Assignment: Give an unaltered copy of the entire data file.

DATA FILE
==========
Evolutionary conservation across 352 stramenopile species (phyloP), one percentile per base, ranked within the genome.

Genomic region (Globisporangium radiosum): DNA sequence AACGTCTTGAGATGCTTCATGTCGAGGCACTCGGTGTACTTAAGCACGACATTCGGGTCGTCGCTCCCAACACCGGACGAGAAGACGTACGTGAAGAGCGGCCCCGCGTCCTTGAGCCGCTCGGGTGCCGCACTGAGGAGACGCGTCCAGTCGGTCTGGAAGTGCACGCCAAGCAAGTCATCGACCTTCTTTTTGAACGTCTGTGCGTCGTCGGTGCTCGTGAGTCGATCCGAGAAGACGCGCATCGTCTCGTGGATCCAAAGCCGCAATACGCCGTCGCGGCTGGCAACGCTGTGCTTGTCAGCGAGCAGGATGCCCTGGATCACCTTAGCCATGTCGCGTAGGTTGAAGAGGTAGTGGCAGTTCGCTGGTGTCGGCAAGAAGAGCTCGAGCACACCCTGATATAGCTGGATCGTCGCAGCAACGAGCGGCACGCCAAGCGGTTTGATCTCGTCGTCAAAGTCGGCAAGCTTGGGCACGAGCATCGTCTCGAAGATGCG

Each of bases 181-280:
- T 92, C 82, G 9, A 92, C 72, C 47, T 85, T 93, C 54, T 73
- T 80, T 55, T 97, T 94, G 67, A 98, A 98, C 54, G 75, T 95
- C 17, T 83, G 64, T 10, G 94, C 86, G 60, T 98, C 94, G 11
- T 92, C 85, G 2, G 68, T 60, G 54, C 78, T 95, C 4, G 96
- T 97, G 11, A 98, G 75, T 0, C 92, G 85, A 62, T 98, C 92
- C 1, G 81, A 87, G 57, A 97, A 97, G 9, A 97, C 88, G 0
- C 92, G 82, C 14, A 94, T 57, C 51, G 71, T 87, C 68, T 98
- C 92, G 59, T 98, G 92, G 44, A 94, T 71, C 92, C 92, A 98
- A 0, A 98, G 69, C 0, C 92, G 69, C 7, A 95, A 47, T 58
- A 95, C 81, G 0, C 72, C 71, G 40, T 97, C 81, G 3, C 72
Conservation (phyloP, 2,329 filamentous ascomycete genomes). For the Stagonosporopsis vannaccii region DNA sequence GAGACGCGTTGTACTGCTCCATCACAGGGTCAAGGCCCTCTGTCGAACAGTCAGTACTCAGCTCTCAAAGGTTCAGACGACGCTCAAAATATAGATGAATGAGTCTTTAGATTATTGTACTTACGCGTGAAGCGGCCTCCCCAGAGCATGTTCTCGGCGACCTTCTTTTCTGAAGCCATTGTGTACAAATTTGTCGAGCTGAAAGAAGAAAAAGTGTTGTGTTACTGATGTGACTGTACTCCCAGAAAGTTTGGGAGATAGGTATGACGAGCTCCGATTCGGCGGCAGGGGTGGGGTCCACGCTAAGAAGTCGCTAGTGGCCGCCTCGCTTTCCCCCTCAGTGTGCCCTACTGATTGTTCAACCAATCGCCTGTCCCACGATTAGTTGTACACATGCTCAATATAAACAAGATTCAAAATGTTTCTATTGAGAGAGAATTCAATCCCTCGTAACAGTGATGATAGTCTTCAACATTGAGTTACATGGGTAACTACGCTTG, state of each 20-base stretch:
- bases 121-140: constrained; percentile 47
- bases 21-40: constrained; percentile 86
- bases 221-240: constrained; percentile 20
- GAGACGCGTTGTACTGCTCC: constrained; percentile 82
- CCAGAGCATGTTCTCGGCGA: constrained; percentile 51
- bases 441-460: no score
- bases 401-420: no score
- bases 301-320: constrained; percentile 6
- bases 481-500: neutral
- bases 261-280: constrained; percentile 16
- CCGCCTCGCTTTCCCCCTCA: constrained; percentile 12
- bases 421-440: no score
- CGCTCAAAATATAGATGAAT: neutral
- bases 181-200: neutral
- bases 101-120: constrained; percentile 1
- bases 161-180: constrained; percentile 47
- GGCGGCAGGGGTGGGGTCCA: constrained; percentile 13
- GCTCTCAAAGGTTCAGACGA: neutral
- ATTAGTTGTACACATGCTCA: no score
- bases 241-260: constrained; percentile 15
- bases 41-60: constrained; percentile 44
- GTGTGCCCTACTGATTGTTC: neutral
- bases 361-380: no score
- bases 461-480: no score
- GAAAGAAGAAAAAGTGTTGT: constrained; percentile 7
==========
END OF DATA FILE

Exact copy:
Evolutionary conservation across 352 stramenopile species (phyloP), one percentile per base, ranked within the genome.

Genomic region (Globisporangium radiosum): DNA sequence AACGTCTTGAGATGCTTCATGTCGAGGCACTCGGTGTACTTAAGCACGACATTCGGGTCGTCGCTCCCAACACCGGACGAGAAGACGTACGTGAAGAGCGGCCCCGCGTCCTTGAGCCGCTCGGGTGCCGCACTGAGGAGACGCGTCCAGTCGGTCTGGAAGTGCACGCCAAGCAAGTCATCGACCTTCTTTTTGAACGTCTGTGCGTCGTCGGTGCTCGTGAGTCGATCCGAGAAGACGCGCATCGTCTCGTGGATCCAAAGCCGCAATACGCCGTCGCGGCTGGCAACGCTGTGCTTGTCAGCGAGCAGGATGCCCTGGATCACCTTAGCCATGTCGCGTAGGTTGAAGAGGTAGTGGCAGTTCGCTGGTGTCGGCAAGAAGAGCTCGAGCACACCCTGATATAGCTGGATCGTCGCAGCAACGAGCGGCACGCCAAGCGGTTTGATCTCGTCGTCAAAGTCGGCAAGCTTGGGCACGAGCATCGTCTCGAAGATGCG

Each of bases 181-280:
- T 92, C 82, G 9, A 92, C 72, C 47, T 85, T 93, C 54, T 73
- T 80, T 55, T 97, T 94, G 67, A 98, A 98, C 54, G 75, T 95
- C 17, T 83, G 64, T 10, G 94, C 86, G 60, T 98, C 94, G 11
- T 92, C 85, G 2, G 68, T 60, G 54, C 78, T 95, C 4, G 96
- T 97, G 11, A 98, G 75, T 0, C 92, G 85, A 62, T 98, C 92
- C 1, G 81, A 87, G 57, A 97, A 97, G 9, A 97, C 88, G 0
- C 92, G 82, C 14, A 94, T 57, C 51, G 71, T 87, C 68, T 98
- C 92, G 59, T 98, G 92, G 44, A 94, T 71, C 92, C 92, A 98
- A 0, A 98, G 69, C 0, C 92, G 69, C 7, A 95, A 47, T 58
- A 95, C 81, G 0, C 72, C 71, G 40, T 97, C 81, G 3, C 72
Conservation (phyloP, 2,329 filamentous ascomycete genomes). For the Stagonosporopsis vannaccii region DNA sequence GAGACGCGTTGTACTGCTCCATCACAGGGTCAAGGCCCTCTGTCGAACAGTCAGTACTCAGCTCTCAAAGGTTCAGACGACGCTCAAAATATAGATGAATGAGTCTTTAGATTATTGTACTTACGCGTGAAGCGGCCTCCCCAGAGCATGTTCTCGGCGACCTTCTTTTCTGAAGCCATTGTGTACAAATTTGTCGAGCTGAAAGAAGAAAAAGTGTTGTGTTACTGATGTGACTGTACTCCCAGAAAGTTTGGGAGATAGGTATGACGAGCTCCGATTCGGCGGCAGGGGTGGGGTCCACGCTAAGAAGTCGCTAGTGGCCGCCTCGCTTTCCCCCTCAGTGTGCCCTACTGATTGTTCAACCAATCGCCTGTCCCACGATTAGTTGTACACATGCTCAATATAAACAAGATTCAAAATGTTTCTATTGAGAGAGAATTCAATCCCTCGTAACAGTGATGATAGTCTTCAACATTGAGTTACATGGGTAACTACGCTTG, state of each 20-base stretch:
- bases 121-140: constrained; percentile 47
- bases 21-40: constrained; percentile 86
- bases 221-240: constrained; percentile 20
- GAGACGCGTTGTACTGCTCC: constrained; percentile 82
- CCAGAGCATGTTCTCGGCGA: constrained; percentile 51
- bases 441-460: no score
- bases 401-420: no score
- bases 301-320: constrained; percentile 6
- bases 481-500: neutral
- bases 261-280: constrained; percentile 16
- CCGCCTCGCTTTCCCCCTCA: constrained; percentile 12
- bases 421-440: no score
- CGCTCAAAATATAGATGAAT: neutral
- bases 181-200: neutral
- bases 101-120: constrained; percentile 1
- bases 161-180: constrained; percentile 47
- GGCGGCAGGGGTGGGGTCCA: constrained; percentile 13
- GCTCTCAAAGGTTCAGACGA: neutral
- ATTAGTTGTACACATGCTCA: no score
- bases 241-260: constrained; percentile 15
- bases 41-60: constrained; percentile 44
- GTGTGCCCTACTGATTGTTC: neutral
- bases 361-380: no score
- bases 461-480: no score
- GAAAGAAGAAAAAGTGTTGT: constrained; percentile 7